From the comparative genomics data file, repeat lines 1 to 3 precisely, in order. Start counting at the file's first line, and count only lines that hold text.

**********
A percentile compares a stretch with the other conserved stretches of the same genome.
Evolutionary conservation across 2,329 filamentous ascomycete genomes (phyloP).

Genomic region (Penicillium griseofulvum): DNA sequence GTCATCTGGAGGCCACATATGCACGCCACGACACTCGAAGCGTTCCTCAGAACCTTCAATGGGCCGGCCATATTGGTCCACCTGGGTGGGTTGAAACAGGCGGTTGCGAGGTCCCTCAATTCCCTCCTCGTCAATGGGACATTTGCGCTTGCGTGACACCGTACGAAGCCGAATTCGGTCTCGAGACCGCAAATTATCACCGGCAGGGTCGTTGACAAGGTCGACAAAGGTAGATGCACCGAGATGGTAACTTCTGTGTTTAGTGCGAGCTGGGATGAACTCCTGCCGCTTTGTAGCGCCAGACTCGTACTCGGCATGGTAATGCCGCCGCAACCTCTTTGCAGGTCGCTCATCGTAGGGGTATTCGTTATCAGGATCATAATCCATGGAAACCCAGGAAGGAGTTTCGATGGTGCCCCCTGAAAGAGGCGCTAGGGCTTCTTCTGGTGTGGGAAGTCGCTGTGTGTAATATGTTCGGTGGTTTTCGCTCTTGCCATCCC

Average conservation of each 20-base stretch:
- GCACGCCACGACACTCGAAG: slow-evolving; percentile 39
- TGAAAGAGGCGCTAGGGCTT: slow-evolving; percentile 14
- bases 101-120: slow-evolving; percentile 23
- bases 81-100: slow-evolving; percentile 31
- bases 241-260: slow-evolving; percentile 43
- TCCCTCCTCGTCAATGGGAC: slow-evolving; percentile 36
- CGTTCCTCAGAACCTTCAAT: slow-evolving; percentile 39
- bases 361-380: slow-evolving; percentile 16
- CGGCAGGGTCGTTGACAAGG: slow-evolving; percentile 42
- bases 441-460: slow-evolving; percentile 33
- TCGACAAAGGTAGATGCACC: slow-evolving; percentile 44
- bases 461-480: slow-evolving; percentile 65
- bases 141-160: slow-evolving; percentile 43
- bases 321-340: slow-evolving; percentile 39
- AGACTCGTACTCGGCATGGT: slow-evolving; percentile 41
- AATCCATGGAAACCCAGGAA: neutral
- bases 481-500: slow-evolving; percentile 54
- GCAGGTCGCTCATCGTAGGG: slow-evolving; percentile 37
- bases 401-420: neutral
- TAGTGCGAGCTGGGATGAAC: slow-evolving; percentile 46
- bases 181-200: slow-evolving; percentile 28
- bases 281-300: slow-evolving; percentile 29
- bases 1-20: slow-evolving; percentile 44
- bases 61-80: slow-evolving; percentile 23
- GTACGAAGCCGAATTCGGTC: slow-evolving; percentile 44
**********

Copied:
A percentile compares a stretch with the other conserved stretches of the same genome.
Evolutionary conservation across 2,329 filamentous ascomycete genomes (phyloP).

Genomic region (Penicillium griseofulvum): DNA sequence GTCATCTGGAGGCCACATATGCACGCCACGACACTCGAAGCGTTCCTCAGAACCTTCAATGGGCCGGCCATATTGGTCCACCTGGGTGGGTTGAAACAGGCGGTTGCGAGGTCCCTCAATTCCCTCCTCGTCAATGGGACATTTGCGCTTGCGTGACACCGTACGAAGCCGAATTCGGTCTCGAGACCGCAAATTATCACCGGCAGGGTCGTTGACAAGGTCGACAAAGGTAGATGCACCGAGATGGTAACTTCTGTGTTTAGTGCGAGCTGGGATGAACTCCTGCCGCTTTGTAGCGCCAGACTCGTACTCGGCATGGTAATGCCGCCGCAACCTCTTTGCAGGTCGCTCATCGTAGGGGTATTCGTTATCAGGATCATAATCCATGGAAACCCAGGAAGGAGTTTCGATGGTGCCCCCTGAAAGAGGCGCTAGGGCTTCTTCTGGTGTGGGAAGTCGCTGTGTGTAATATGTTCGGTGGTTTTCGCTCTTGCCATCCC